Between Major and Minor Circles
In a polar system of coordinates based at the center of ellipse, an ellipse is presented as a curve
P(t) = (a cos(t), b sin(t)),
where a and b are the lengths of its half-axes. Consider two circles (one major, the other minor) associated with the ellipse:
A(t) = (a cos(t), a sin(t)),
B(t) = (b cos(t), b sin(t)).
Both touch the ellipse at its vertices. If components of a generic point
P(t) = (A(t)x, B(t)y).
This explains the configuration illustrated by the applet below.
Since ΔABP is right, the midpoint M of its hypotenuse AB is also the circumcenter:
OM = (a + b) / 2.
MP = |a - b| / 2.
Let zX be the complex number associated with a point X. Then arg(zM) is the angle formed by the radius-vector OM with the (positive) x-axis. For a > b, the angle formed by MP with the (positive) x-axis is -arg(zM).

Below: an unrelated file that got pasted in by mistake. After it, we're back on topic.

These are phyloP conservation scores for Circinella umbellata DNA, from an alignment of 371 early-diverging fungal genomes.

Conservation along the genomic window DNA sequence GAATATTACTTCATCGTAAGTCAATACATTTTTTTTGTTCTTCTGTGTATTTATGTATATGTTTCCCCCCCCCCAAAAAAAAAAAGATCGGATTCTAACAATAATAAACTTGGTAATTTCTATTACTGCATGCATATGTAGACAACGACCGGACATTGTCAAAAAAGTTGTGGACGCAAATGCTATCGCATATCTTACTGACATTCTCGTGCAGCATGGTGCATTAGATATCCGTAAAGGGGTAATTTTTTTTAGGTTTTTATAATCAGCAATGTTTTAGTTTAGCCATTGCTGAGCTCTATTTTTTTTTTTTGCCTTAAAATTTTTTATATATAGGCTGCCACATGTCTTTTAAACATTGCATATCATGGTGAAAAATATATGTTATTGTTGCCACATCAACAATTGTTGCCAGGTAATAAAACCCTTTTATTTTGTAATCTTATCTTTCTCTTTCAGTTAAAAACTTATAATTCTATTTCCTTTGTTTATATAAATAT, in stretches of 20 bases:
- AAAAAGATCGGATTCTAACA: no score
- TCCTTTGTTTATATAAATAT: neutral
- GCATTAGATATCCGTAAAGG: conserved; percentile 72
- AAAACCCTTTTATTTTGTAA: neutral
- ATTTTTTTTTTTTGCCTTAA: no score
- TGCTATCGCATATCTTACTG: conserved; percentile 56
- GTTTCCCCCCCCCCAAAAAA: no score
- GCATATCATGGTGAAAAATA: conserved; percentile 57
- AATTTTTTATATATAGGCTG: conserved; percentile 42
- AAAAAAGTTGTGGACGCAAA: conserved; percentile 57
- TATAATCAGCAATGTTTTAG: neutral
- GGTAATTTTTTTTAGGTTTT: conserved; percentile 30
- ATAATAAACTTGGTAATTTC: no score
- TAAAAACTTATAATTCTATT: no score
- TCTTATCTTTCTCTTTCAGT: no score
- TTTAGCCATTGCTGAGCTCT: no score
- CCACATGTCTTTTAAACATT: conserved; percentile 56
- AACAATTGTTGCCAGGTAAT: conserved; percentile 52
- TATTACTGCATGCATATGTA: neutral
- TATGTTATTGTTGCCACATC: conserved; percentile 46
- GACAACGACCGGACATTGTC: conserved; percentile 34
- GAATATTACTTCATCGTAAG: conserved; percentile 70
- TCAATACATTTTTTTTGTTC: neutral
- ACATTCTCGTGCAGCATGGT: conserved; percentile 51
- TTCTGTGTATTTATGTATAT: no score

zP = (a + b)/2·eit + (a - b)/2·e-it.
(Euler's formula shows that this is exactly the same as
In an ellipse, conjugate diameters correspond to complementary values of parameter t. The applet illustrates this point too: OA is perpendicular to OA', although PP' and QQ' are not perpendicular, except when they coincide with the axes of the ellipse.
Conic Sections > Ellipse
- What Is Ellipse?
- Analog device simulation for drawing ellipses
- Angle Bisectors in Ellipse
- Angle Bisectors in Ellipse II
- Between Major and Minor Circles
- Brianchon in Ellipse
- Butterflies in Ellipse
- Concyclic Points of Two Ellipses with Orthogonal Axes
- Conic in Hexagon
- Conjugate Diameters in Ellipse
- Dynamic construction of ellipse and other curves
- Ellipse Between Two Circles
- Ellipse in Arbelos
- Ellipse Touching Sides of Triangle at Midpoints
- Euclidean Construction of Center of Ellipse
- Euclidean Construction of Tangent to Ellipse
- Focal Definition of Ellipse
- Focus and Directrix of Ellipse
- From Foci to a Tangent in Ellipse
- Gergonne in Ellipse
- Pascal in Ellipse
- La Hire's Theorem in Ellipse
- Maximum Perimeter Property of the Incircle
- Optical Property of Ellipse
- Parallel Chords in Ellipse
- Poncelet Porism in Ellipses
- Reflections in Ellipse
- Three Squares and Two Ellipses
- Three Tangents, Three Chords in Ellipse
- Van Schooten's Locus Problem
- Two Circles, Ellipse, and Parallel Lines
Copyright © 1996-2018 Alexander Bogomolny